A physicist from the Swinburne University of Technology has an important message: His research on vibrating earthworms is not a joke.
Ivan Maksymov’s experiment with coauthor Andrey Pototsky, which was published in the journal Scientific Reports in May, shows that when sedated and placed on a loudspeaker, the surface of an earthworm will vibrate. For their trouble, they were awarded an Ig Nobel, an award that pokes fun at bizarre scientific studies. But now, Maksymov is speaking out in a new The Conversation essay in which he argues that his work could be the key to seamless brain-computer interfaces.
The study is based on the existing hypothesis that nerve impulses given off by our brain cells travel not only as electrochemical signals but as inaudible sound waves.
The scientists, Maksymov wrote in the Conversation, weren’t just bass-boosting worms to watch them bounce, but rather were measuring how sound generates Faraday waves on a worm’s body — the same kind of wave as the ripples on a drop of water — and how the human nervous system might do the same.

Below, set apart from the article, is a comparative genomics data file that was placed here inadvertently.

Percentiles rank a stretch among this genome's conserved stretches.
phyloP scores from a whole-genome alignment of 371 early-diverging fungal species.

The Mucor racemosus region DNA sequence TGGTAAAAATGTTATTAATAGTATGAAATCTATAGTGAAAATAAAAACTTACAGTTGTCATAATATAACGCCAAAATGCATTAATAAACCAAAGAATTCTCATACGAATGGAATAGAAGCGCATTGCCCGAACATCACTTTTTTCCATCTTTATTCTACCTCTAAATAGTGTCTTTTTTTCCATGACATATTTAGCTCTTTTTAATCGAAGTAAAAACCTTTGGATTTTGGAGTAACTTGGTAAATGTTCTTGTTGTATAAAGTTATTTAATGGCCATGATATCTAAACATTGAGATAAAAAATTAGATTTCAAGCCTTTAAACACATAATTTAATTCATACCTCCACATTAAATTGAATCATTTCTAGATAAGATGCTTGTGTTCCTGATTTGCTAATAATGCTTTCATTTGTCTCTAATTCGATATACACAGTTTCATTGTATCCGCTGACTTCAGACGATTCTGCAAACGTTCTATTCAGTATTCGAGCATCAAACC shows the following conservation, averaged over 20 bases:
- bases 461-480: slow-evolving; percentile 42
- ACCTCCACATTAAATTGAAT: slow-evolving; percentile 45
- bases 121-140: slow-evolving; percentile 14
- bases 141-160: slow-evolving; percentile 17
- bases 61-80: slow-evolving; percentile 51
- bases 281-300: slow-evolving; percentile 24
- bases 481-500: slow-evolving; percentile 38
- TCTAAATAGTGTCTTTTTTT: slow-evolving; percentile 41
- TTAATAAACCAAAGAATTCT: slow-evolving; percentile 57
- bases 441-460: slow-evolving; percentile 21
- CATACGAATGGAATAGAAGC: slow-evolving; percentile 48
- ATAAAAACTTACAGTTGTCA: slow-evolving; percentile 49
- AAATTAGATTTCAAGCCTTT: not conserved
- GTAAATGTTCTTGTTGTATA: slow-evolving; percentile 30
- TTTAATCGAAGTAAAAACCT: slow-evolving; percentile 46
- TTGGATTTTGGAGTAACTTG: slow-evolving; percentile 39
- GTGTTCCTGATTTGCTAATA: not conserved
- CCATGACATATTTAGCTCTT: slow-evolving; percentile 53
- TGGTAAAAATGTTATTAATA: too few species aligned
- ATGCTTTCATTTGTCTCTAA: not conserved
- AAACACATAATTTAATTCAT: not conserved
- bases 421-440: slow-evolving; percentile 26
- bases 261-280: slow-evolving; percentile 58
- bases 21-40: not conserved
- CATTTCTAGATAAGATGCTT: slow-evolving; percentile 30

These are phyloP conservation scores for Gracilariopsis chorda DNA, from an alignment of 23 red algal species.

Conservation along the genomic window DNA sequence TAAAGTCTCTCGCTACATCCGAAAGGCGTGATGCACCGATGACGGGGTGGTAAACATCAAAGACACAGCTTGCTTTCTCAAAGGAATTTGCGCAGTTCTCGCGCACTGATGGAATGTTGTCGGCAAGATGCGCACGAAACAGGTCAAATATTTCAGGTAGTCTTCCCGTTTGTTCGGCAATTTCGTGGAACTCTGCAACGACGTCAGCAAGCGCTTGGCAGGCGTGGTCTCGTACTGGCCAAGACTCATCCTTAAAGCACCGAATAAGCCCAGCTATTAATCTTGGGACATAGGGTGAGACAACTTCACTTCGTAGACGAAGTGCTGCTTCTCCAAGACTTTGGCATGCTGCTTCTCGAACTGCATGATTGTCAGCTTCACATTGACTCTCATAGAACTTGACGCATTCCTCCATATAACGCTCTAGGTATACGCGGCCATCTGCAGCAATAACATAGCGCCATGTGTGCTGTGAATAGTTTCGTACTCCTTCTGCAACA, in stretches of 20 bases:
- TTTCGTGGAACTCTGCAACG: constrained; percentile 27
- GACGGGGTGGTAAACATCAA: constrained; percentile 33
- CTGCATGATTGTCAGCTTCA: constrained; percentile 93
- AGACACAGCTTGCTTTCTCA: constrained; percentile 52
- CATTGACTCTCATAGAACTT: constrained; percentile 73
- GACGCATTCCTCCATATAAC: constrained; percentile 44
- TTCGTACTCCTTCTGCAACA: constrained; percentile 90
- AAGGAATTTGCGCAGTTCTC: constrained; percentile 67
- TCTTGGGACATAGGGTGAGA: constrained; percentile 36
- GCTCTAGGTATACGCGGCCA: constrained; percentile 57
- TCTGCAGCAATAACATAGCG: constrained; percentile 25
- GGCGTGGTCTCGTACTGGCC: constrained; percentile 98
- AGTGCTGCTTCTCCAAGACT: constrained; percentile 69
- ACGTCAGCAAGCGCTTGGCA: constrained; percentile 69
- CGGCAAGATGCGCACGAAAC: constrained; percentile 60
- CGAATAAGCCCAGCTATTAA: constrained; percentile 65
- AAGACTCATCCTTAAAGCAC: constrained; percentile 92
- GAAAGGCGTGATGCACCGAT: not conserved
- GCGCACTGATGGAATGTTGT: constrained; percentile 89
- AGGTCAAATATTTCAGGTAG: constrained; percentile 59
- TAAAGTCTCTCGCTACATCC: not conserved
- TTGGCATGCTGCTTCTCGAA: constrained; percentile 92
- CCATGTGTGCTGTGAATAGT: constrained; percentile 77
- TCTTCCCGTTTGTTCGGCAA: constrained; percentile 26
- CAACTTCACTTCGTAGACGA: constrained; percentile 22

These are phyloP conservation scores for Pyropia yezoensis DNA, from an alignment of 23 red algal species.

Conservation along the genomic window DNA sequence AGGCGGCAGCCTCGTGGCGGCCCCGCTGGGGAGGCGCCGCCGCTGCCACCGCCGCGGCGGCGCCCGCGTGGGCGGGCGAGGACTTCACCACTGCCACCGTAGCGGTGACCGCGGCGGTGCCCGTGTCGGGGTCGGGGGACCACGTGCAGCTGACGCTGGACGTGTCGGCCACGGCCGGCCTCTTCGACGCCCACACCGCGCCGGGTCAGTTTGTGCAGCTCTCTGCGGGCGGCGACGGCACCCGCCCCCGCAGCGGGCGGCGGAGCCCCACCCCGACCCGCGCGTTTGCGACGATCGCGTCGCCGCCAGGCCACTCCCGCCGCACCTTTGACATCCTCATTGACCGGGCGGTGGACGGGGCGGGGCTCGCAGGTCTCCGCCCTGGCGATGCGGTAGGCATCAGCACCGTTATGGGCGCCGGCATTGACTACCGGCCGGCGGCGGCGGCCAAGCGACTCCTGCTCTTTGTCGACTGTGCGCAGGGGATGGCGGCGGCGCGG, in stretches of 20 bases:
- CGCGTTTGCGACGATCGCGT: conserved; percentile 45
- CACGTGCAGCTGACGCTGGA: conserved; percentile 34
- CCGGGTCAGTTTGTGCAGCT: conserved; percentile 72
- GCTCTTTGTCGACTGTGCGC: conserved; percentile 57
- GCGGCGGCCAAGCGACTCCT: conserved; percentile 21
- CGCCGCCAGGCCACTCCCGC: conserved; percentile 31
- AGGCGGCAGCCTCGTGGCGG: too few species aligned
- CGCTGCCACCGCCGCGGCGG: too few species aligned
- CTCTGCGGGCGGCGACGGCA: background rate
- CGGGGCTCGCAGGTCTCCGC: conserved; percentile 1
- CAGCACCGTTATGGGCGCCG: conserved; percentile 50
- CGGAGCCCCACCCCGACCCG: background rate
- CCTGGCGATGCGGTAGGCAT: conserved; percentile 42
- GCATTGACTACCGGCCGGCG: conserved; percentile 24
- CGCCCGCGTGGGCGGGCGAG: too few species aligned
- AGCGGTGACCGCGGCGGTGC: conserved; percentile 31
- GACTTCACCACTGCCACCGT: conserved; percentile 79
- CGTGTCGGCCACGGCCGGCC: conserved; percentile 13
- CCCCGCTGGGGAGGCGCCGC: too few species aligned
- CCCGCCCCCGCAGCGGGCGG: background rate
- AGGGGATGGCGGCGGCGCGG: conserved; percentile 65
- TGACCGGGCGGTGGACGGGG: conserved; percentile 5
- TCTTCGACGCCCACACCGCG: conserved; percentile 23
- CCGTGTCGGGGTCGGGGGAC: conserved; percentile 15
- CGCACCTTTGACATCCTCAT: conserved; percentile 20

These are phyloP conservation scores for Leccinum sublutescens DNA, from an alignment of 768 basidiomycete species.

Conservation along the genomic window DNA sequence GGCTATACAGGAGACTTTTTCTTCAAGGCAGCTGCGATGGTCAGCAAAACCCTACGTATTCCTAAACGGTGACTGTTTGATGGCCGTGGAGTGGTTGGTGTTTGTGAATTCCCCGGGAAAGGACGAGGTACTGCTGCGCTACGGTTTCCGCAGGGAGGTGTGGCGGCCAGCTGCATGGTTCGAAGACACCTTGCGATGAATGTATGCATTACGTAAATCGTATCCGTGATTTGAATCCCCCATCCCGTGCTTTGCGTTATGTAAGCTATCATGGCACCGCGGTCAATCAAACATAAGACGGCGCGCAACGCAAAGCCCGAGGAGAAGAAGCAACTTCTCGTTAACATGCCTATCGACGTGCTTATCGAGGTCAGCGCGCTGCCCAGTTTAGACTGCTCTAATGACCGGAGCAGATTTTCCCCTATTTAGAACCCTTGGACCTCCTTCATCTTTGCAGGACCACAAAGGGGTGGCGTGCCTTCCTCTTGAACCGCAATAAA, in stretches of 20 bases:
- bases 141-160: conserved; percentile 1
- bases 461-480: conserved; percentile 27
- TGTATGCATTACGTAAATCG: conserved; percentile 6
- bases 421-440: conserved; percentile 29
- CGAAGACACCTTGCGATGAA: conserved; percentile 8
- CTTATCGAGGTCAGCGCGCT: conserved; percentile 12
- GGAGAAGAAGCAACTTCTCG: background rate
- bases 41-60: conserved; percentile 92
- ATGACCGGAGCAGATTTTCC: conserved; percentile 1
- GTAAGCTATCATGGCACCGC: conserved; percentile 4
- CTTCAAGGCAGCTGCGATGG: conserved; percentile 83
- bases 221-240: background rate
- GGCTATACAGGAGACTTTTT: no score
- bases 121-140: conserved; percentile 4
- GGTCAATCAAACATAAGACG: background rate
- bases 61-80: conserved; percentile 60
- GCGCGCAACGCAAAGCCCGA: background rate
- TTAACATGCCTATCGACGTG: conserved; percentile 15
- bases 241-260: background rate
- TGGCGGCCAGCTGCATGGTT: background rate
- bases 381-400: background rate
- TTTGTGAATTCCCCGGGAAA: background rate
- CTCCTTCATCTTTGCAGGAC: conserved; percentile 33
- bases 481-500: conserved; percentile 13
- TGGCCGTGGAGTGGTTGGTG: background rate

This is where the vibrating worm study gets a little bit more speculative. If neural signals propagate with inaudible soundwaves and if a device can generate Faraday waves of that exact frequency in the brain, it could provide a seamless, noninvasive way of hooking our brains up to computers.
“We believe our results, pending further detailed research, may help create a safer, sound-based link between the human brain and computers — one that works without unsafe needle electrodes,” Maksymov wrote.
READ MORE: We vibrated earthworms to learn about safely connecting human brains to computers [The Conversation]